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Published: Monday, 8/29/2005

Taft claims he can still govern, but not all agree

BY STEVE EDER
AND JAMES DREW
BLADE STAFF WRITERS

COLUMBUS - With his criminal conviction behind him, Gov. Bob Taft has pledged to buckle down and conduct the business of the state for his final 16 months in office.

But lingering concerns about what he knew about Ohio's failed $50 million rare-coin investment with Tom Noe and continuing revelations in the state investment scandal have put Mr. Taft's ability to effectively govern in peril, according to some Democrats and Republicans.

As a result, members of the state legislature from both political parties and grassroots organizations from the left and the right have called on the governor to step aside to allow the state to recover from the embarrassment that is swirling through his administration and state government.

Mr. Taft's supporters argue that he has managed the state well during the last five months, even with the cloud of scandal hanging over his administration. Despite the distractions stemming from the scandal, they predict the governor will be effective in separating his political problems from the issues concerning the state.

On Saturday, Mr. Noe's attorney, William Wilkinson, issued a news release providing details of a locker room conversation at Toledo's exclusive Inverness Club between Mr. Noe and the governor in May, 2001, in which the rare-coin investment with the Ohio Bureau of Workers' Compensation was allegedly discussed.

Mr. Taft, who was convicted Aug. 18 on ethics charges, has adamantly denied having any knowledge of the investment at the center of the scandal until The Blade first reported on the coin fund on April 3, 2005.

On Wednesday, during a stop in Toledo, Mr. Taft spoke of his administration's policy accomplishments and he said he expects more accomplishments before he leaves office.

"My job is to continue to do the job that I was elected to do over the next months," he said. "I have one job to do and that is to move this state forward as governor."

He said he did not believe his policy initiatives would be overshadowed by the scandal.

"We just came through a remarkable year from a policy standpoint," Mr. Taft said. "Even in the last two and a half months, we approved a slow growth budget that cuts our income taxes by 21 percent, reduces sales tax, [and includes] a new business tax system that I believe will help us grow jobs. We're excited about implementing that, excited about Medicare reforms in the state budget.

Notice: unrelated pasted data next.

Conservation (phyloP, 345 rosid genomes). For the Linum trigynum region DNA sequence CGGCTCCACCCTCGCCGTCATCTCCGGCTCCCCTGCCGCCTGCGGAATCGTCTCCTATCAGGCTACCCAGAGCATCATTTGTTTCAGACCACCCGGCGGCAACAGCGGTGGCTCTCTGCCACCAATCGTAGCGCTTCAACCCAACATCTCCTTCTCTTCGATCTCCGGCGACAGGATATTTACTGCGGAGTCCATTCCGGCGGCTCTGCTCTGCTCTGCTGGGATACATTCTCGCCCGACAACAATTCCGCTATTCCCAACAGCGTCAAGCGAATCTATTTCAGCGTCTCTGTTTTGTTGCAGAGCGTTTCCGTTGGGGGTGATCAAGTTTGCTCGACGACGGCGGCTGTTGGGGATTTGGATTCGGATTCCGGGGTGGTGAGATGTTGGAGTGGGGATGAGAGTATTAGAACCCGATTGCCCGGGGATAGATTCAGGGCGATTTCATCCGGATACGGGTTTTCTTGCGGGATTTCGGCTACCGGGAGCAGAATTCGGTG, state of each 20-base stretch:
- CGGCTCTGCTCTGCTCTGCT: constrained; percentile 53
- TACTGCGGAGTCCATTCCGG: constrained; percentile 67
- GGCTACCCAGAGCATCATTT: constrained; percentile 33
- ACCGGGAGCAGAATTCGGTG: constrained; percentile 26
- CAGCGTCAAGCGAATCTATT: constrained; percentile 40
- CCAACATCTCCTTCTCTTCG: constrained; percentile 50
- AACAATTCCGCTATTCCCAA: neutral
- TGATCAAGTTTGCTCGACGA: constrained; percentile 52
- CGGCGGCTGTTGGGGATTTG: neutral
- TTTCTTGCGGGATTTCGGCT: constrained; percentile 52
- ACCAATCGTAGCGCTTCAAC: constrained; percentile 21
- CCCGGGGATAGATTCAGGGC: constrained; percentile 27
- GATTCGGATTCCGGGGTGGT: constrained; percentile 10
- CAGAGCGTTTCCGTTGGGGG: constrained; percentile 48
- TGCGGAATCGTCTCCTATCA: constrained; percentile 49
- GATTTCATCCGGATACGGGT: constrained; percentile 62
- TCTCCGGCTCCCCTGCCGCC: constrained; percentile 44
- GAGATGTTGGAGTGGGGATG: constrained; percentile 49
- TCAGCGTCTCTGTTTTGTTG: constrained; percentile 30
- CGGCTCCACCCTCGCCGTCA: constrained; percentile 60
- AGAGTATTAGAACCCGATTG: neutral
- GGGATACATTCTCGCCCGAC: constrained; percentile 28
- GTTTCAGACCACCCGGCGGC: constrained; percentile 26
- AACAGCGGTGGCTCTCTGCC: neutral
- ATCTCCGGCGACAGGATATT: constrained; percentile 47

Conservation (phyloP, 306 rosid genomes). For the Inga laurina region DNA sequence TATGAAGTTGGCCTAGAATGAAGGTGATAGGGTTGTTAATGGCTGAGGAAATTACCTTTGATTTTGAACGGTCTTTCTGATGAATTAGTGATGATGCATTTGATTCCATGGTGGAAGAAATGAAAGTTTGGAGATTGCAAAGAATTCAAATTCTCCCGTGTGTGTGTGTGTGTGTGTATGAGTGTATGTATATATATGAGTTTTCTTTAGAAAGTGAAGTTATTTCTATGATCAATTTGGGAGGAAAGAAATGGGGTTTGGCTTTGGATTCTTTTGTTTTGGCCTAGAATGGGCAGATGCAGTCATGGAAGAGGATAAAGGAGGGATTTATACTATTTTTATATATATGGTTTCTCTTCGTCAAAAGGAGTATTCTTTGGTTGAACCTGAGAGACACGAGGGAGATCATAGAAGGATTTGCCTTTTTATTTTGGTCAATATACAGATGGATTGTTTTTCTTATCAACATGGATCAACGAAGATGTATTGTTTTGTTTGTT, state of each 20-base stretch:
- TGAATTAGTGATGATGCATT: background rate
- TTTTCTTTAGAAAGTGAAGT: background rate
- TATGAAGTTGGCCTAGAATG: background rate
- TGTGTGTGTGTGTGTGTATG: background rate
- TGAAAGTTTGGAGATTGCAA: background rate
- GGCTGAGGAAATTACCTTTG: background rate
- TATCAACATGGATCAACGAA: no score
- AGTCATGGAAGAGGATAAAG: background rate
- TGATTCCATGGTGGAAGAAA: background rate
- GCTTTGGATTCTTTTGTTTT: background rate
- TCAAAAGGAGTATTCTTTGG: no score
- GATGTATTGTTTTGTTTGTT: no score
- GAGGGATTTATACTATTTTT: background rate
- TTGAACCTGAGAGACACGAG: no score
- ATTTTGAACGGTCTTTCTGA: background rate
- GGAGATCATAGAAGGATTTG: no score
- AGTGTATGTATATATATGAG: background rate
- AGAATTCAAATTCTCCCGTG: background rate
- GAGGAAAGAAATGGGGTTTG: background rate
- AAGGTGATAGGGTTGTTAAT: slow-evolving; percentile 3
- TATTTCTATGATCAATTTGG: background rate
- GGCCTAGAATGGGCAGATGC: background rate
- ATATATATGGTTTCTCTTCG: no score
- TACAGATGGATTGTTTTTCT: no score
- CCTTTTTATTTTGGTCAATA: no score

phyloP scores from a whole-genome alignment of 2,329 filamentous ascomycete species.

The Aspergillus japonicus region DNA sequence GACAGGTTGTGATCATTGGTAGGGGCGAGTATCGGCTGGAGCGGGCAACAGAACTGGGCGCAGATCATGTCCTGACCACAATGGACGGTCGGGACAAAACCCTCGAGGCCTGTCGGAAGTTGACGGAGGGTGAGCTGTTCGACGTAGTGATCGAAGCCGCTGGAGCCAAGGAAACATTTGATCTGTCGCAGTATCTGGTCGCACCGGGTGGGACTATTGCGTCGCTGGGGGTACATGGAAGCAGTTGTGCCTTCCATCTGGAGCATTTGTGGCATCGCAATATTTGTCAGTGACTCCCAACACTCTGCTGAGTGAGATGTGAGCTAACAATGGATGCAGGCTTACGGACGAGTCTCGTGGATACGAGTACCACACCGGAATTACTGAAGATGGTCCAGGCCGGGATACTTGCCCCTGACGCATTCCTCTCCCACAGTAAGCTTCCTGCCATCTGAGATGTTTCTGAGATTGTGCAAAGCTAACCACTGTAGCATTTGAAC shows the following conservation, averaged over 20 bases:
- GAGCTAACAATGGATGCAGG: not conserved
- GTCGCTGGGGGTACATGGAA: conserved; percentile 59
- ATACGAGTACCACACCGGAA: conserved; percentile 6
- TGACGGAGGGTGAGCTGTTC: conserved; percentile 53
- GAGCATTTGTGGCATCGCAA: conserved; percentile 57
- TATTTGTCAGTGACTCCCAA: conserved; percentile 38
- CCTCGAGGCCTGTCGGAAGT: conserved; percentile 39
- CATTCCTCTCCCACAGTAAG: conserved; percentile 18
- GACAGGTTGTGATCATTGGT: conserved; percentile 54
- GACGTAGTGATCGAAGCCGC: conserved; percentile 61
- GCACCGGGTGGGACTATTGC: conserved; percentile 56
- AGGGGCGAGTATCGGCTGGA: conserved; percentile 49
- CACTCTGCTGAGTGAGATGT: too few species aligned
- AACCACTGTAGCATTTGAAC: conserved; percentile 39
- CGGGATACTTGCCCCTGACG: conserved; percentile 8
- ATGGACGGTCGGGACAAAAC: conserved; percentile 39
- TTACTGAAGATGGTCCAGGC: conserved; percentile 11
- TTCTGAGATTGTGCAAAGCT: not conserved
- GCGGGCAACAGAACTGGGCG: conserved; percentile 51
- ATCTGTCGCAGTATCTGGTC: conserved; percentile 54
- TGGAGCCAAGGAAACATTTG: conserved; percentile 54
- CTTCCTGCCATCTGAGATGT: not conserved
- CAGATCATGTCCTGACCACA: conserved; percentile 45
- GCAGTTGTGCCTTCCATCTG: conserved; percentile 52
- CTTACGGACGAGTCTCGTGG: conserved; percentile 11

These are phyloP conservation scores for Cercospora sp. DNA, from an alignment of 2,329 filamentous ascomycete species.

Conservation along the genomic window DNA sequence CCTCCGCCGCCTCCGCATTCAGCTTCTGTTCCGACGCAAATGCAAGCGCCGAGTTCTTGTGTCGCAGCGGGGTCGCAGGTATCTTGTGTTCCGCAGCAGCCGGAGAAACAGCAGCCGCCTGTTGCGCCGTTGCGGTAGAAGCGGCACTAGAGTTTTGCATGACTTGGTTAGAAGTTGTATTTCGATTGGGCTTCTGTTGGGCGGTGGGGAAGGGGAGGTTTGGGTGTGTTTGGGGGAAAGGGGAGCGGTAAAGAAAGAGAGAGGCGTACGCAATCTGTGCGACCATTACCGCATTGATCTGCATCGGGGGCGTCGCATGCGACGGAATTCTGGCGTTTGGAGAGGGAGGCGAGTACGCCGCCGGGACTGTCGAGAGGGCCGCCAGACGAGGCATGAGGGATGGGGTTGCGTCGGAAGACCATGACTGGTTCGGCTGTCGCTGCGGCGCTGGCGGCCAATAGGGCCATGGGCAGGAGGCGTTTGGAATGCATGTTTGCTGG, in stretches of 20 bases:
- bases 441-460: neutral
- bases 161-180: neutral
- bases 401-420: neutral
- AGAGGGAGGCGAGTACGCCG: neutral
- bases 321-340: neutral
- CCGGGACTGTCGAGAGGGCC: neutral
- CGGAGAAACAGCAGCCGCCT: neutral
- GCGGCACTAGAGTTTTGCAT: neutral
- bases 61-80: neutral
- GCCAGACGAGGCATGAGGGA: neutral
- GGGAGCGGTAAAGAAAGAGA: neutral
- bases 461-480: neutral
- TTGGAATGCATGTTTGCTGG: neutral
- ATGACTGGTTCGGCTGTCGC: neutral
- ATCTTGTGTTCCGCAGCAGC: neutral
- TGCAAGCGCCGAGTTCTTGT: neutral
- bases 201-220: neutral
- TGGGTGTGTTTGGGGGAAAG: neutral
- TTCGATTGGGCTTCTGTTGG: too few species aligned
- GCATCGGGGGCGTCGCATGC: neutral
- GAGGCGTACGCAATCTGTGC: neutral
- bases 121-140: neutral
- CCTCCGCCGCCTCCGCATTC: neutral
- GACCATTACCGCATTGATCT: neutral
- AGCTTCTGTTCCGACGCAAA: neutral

"I'll continue to do the work I was elected to do as the governor in this state."

The governor, though, faces challenges not only in his official capacity, but as the chief supporter of the Third Frontier ballot initiative, which voters will decide in November. Mr. Taft is asking Ohioans to support a $500 million bond issue for high-tech investment on the Nov. 8 ballot.

David Zanotti, the president of Ohio Roundtable, a nonprofit organization often aligned with conservative ideals, said last week that the Third Frontier Issue One ballot question will be a "referendum" on Mr. Taft.

Ohio Roundtable established a Web site in coordination with liberal-leaning Ohio Citizen Action last week, Moveontaft.org, which is aimed at driving the governor from office.

"It is going to be very interesting to watch the people of Ohio deal with Issue One, because the truth about Issue One is that it is Bob Taft's idea," Mr. Zanotti said. "It will be an interesting referendum on Bob Taft. That's something the people will decide."

Republican leaders in the Republican-controlled Statehouse hope the governor can regain his focus on the issues that are important to his administration and the party.

GOP officials have said they will not call for his resignation or impeachment as long as there are no further developments pertaining to the governor's behavior while in office.